On the 22nd of June we received a report from Caroline and Andrew Mules regarding an injured elephant calf, clearly an orphan judging by his thin body condition and his horrendous injuries. He had a spear wound in his head, piecing right through into the honey comb of his forehead, and a snare wound on his leg, not dissimilar to Mwashoti’s injury.
The calf was in the Rumuruti Forest and was first sighted through the electric fence from Simba Farm. Because of the late hour nothing could be done that day, but on the 23rd KWS were called to the site. Rumuruti Forest is a protected forest in Laikipia West district approximately 15,000 acres, but surrounded by small holdings and farms. The wildlife within this remnant forest is increasingly threatened due to human wildlife conflict. Portions of the forest are fenced, with plans to fence the entire forest in the future.
Angela Sheldrick from The David Sheldrick Wildlife Trust was called and immediately a rescue was mobilized and the DSWT rescue team landed at 2.20pm on Simba Farm. The farm management could not have been more helpful, cutting their fence in order for the land cruiser and rescue teams to have easy access to where the young orphan was, and laying on both man power and vehicles to assist.
Together with KWS the DSWT team tracked the calf a short distance before they sighted him and were able to capture the one year old without too much resistance. He had not managed to walk too far from where he was sighted the previous day, and he was unable to put up too much of a struggle due to his compromised leg and weakened state. He was laid on a mattress with a blanket covering his eyes while his legs were strapped. Without delay the calf was loaded onto the back of a land cruiser and driven to the airstrip, which was thankfully close by.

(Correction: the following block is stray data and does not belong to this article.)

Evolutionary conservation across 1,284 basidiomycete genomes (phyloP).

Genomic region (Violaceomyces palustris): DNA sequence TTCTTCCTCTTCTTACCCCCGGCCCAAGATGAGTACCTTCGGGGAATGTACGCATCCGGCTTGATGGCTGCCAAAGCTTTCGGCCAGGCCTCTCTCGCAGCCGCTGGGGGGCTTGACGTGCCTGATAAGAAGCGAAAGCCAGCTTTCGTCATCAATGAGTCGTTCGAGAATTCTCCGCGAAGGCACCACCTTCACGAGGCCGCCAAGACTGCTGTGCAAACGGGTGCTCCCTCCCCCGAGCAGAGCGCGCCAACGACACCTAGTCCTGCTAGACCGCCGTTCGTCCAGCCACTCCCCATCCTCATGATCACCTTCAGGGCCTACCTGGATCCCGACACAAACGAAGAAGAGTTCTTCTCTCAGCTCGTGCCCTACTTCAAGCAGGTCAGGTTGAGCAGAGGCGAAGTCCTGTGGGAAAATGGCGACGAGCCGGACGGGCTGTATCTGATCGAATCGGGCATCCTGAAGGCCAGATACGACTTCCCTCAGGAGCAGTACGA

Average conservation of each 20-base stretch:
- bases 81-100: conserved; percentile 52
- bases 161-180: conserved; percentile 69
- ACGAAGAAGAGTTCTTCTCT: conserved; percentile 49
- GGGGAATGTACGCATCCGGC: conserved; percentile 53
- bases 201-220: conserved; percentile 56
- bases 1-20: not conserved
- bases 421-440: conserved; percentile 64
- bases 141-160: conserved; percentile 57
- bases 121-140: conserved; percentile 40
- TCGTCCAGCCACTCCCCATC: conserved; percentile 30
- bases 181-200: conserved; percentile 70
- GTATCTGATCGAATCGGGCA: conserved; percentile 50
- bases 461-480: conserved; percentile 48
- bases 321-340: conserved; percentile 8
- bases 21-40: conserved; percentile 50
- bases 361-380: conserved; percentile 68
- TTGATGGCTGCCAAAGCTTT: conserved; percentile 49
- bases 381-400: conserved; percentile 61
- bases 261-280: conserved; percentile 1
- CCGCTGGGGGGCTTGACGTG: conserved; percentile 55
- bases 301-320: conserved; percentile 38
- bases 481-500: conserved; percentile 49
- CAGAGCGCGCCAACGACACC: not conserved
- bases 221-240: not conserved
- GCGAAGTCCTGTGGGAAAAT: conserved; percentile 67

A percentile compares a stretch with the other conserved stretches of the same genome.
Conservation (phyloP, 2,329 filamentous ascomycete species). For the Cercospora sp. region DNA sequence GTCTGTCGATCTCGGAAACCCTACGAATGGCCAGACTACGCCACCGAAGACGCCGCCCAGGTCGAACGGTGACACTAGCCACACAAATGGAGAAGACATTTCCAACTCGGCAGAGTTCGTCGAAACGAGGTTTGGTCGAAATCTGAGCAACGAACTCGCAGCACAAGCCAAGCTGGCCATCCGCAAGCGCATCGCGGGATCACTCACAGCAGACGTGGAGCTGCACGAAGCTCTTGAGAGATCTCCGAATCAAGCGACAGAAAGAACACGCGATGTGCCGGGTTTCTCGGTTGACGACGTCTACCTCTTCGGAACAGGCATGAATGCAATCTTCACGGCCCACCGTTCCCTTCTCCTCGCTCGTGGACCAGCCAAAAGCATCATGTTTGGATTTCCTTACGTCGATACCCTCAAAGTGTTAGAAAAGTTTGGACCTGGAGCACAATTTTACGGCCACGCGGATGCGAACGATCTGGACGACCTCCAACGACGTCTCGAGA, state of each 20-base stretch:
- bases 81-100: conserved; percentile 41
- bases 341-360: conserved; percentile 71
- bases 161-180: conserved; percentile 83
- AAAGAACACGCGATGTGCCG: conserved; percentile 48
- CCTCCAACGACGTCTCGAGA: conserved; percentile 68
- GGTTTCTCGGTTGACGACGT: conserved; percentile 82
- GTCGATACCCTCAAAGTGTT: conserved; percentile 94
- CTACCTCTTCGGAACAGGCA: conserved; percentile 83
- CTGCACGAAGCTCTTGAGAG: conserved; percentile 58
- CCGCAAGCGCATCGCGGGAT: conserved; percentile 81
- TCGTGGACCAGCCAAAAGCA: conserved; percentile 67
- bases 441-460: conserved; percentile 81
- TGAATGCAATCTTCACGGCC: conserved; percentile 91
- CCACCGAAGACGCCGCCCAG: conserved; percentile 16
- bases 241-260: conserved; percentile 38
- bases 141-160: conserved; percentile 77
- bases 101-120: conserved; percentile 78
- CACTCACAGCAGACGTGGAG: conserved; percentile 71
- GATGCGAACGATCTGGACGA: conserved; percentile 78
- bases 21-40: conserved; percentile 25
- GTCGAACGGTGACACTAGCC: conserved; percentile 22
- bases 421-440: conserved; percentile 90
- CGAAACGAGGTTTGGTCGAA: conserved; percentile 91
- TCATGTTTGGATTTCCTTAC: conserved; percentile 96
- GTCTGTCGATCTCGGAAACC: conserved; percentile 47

The DSWT/KWS Mobile Veterinary Unit had by this stage just arrived having been called to site from Olpejeta where they had been treating another case. The KWS veterinarian Dr. Rono seconded to the DSWT funded team was able too assess the calf’s injuries at the airstrip before takeoff. The baby was given a tranquilizer to manage his stress levels and placed on an intravenous drip for the duration of the one-hour flight back to Nairobi with an elephant Keeper sat by his side comforting him. He finally arrived at 6.00pm at the Nairobi Nursery and his wounds were cleaned and treated, packed with green clay, and antibiotics administered. While he was still prone the Keepers lifted his head so that he might get the taste of milk. Amazingly he fed well on a bottle of milk, suckling beautifully before being helped to his feet. Once up everybody had to make a hasty retreat over the stockade walls as he charged around clearly extremely confused by events. There were rumbles of communication from the next-door stockades with both Elkerama (recently rescued) and Arruba his immediate neighbors extremely interested in the new arrival. He knew then he was amongst his own kind, which was reassuring for him.
As the days have passed this brave but tragic little figure has fought to live and we are happy to report his wounds are healing beautifully. He remains in the stockades while we wait for his leg wound to improve, but we are confident that despite the odds and with intensive treatment and care, this lovely little boy who has been dealt such a cruel start to life, will indeed have a second chance - in no small part due to his fierce driving will to live.